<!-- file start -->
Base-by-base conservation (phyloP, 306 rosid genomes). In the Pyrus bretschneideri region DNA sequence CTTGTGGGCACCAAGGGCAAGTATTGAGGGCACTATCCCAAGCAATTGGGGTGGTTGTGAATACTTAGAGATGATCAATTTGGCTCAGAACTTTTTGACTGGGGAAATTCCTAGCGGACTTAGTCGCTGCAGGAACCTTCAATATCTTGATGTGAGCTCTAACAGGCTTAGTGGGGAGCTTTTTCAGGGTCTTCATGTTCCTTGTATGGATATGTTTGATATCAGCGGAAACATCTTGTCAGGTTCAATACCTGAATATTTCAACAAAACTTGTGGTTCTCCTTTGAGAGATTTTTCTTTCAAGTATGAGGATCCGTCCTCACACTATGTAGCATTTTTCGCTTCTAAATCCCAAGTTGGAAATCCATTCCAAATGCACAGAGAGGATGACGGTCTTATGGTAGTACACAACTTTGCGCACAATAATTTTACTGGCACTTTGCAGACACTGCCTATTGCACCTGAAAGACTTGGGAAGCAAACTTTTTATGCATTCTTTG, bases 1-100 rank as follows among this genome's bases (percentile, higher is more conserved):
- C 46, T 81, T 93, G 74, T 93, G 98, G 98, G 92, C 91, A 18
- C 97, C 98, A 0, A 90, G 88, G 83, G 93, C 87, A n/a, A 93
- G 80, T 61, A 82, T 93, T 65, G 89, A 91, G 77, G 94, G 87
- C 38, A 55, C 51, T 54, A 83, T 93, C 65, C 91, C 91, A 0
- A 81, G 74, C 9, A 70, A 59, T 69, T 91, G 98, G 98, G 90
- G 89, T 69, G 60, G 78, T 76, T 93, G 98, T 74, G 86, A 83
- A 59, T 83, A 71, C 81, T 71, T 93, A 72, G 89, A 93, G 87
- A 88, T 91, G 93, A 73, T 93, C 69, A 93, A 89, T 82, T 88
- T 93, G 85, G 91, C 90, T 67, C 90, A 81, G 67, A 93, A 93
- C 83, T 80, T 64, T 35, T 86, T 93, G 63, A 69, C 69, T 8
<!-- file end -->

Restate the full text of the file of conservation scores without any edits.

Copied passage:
Base-by-base conservation (phyloP, 306 rosid genomes). In the Pyrus bretschneideri region DNA sequence CTTGTGGGCACCAAGGGCAAGTATTGAGGGCACTATCCCAAGCAATTGGGGTGGTTGTGAATACTTAGAGATGATCAATTTGGCTCAGAACTTTTTGACTGGGGAAATTCCTAGCGGACTTAGTCGCTGCAGGAACCTTCAATATCTTGATGTGAGCTCTAACAGGCTTAGTGGGGAGCTTTTTCAGGGTCTTCATGTTCCTTGTATGGATATGTTTGATATCAGCGGAAACATCTTGTCAGGTTCAATACCTGAATATTTCAACAAAACTTGTGGTTCTCCTTTGAGAGATTTTTCTTTCAAGTATGAGGATCCGTCCTCACACTATGTAGCATTTTTCGCTTCTAAATCCCAAGTTGGAAATCCATTCCAAATGCACAGAGAGGATGACGGTCTTATGGTAGTACACAACTTTGCGCACAATAATTTTACTGGCACTTTGCAGACACTGCCTATTGCACCTGAAAGACTTGGGAAGCAAACTTTTTATGCATTCTTTG, bases 1-100 rank as follows among this genome's bases (percentile, higher is more conserved):
- C 46, T 81, T 93, G 74, T 93, G 98, G 98, G 92, C 91, A 18
- C 97, C 98, A 0, A 90, G 88, G 83, G 93, C 87, A n/a, A 93
- G 80, T 61, A 82, T 93, T 65, G 89, A 91, G 77, G 94, G 87
- C 38, A 55, C 51, T 54, A 83, T 93, C 65, C 91, C 91, A 0
- A 81, G 74, C 9, A 70, A 59, T 69, T 91, G 98, G 98, G 90
- G 89, T 69, G 60, G 78, T 76, T 93, G 98, T 74, G 86, A 83
- A 59, T 83, A 71, C 81, T 71, T 93, A 72, G 89, A 93, G 87
- A 88, T 91, G 93, A 73, T 93, C 69, A 93, A 89, T 82, T 88
- T 93, G 85, G 91, C 90, T 67, C 90, A 81, G 67, A 93, A 93
- C 83, T 80, T 64, T 35, T 86, T 93, G 63, A 69, C 69, T 8